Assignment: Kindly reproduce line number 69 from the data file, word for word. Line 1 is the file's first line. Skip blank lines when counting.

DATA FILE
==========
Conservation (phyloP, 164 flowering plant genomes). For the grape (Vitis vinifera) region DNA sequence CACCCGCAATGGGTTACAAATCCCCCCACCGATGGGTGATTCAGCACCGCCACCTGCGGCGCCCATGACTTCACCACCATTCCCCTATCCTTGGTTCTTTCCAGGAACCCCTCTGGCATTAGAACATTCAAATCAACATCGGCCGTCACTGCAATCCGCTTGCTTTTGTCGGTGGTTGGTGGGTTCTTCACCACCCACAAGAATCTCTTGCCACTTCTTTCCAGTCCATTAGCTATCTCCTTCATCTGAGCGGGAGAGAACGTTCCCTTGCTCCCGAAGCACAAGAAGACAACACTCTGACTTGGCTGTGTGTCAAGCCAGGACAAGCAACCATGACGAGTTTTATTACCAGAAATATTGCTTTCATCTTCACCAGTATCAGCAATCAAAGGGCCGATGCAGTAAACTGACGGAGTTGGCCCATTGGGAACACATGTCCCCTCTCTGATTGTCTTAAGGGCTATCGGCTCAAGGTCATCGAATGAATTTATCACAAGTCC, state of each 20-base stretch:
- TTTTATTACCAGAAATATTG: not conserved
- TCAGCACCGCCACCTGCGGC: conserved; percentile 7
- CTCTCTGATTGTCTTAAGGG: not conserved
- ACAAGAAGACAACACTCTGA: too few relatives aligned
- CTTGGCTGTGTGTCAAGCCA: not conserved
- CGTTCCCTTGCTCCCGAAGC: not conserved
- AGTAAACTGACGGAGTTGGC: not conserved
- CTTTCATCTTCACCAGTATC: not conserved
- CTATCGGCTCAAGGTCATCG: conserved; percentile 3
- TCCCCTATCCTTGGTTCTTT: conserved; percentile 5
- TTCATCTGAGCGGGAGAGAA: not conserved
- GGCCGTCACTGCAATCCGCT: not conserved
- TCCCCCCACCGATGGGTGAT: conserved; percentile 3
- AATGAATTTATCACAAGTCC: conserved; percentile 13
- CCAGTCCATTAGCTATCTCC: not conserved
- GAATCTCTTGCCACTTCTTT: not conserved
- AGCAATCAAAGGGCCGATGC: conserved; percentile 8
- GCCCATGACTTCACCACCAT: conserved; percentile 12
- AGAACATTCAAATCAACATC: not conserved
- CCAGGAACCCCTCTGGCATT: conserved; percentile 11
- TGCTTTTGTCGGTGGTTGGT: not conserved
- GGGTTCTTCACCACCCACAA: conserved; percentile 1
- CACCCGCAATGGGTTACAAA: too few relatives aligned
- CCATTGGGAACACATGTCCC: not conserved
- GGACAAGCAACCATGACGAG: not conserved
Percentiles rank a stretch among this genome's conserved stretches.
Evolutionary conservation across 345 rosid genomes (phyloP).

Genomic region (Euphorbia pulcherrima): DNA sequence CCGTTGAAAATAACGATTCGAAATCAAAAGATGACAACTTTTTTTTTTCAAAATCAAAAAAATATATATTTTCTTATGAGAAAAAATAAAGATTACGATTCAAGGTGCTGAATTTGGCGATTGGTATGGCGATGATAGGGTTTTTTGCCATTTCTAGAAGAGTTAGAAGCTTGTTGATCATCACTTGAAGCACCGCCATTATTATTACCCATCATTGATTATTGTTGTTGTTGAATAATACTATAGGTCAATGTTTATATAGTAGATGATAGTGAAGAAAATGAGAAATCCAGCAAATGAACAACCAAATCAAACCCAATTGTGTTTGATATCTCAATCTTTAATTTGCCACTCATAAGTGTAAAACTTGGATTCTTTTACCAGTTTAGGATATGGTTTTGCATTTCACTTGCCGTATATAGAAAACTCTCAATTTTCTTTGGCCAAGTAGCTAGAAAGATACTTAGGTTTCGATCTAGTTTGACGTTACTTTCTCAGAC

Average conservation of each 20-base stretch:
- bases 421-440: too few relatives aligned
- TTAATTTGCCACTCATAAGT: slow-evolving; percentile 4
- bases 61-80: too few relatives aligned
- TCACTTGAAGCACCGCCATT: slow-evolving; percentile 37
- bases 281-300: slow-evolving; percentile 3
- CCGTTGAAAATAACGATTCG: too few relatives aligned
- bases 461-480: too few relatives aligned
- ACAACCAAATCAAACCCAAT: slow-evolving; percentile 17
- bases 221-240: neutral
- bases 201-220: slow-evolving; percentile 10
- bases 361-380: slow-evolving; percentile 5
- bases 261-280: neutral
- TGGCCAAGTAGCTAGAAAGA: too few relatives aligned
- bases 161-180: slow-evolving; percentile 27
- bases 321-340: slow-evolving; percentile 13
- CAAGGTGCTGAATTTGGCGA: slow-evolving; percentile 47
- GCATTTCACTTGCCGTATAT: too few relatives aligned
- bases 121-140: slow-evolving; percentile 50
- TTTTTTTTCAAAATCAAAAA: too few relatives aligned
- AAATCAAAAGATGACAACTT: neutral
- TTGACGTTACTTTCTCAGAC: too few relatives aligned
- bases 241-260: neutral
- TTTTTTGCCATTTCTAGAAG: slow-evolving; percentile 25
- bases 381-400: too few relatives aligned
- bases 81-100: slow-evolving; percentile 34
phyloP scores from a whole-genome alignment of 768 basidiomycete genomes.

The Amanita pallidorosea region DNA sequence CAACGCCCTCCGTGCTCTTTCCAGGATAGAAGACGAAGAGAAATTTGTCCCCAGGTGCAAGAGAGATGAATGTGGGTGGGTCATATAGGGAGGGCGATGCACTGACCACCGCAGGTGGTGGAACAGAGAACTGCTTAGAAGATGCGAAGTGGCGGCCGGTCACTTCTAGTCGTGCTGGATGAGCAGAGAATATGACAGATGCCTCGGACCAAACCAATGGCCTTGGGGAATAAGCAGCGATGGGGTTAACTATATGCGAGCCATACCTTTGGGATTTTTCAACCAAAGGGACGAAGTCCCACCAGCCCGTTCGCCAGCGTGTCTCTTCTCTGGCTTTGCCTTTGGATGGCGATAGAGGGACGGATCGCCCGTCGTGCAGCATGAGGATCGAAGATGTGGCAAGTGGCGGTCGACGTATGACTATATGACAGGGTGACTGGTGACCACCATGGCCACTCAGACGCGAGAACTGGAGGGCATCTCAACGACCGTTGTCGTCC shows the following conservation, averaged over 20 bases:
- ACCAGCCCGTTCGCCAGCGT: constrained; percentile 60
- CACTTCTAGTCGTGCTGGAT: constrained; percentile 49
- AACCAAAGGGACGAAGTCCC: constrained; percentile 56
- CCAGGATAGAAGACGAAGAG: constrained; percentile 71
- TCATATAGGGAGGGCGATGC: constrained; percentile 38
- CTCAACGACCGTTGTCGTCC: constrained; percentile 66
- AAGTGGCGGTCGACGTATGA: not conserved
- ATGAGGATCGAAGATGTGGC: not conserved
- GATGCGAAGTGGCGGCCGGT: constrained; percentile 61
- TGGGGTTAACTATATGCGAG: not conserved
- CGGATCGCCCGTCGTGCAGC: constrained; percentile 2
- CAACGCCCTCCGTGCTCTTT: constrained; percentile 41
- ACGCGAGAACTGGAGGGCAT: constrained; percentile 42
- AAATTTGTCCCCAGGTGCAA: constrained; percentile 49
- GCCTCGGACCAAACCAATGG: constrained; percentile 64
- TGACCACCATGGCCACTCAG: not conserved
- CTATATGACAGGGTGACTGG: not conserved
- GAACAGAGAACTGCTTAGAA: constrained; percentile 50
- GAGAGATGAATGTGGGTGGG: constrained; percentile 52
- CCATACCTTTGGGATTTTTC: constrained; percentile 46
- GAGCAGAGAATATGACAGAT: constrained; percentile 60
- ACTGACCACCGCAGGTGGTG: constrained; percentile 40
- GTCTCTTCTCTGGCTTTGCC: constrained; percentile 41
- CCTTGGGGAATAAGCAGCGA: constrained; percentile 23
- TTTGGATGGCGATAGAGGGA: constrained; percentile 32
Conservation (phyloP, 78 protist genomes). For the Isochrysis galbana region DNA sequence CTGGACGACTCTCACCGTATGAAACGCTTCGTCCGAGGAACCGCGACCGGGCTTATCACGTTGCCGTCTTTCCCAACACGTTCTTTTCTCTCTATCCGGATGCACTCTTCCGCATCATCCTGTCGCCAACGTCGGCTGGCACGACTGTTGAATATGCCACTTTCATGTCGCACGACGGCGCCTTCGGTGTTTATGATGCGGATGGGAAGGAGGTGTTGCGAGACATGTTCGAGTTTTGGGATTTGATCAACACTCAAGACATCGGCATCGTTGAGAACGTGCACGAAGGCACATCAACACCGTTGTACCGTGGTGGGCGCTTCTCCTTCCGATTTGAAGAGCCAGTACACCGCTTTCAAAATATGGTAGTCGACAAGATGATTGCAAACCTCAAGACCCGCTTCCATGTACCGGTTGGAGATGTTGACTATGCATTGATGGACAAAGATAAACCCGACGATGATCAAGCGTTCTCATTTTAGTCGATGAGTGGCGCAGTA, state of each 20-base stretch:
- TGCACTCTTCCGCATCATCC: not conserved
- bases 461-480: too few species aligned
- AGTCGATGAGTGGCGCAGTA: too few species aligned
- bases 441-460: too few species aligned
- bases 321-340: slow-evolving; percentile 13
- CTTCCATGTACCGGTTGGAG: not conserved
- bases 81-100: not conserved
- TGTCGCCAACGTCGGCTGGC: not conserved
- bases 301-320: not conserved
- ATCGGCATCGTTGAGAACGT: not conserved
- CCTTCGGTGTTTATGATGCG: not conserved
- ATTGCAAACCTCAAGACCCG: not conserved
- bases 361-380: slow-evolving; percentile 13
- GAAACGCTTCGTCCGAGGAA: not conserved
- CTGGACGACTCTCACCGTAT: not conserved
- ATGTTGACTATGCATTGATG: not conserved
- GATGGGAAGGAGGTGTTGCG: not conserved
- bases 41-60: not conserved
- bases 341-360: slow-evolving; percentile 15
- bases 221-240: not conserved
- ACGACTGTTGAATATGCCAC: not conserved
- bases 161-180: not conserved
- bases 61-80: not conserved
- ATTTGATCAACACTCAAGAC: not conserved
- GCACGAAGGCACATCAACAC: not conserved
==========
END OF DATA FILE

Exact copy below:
- CAACGCCCTCCGTGCTCTTT: constrained; percentile 41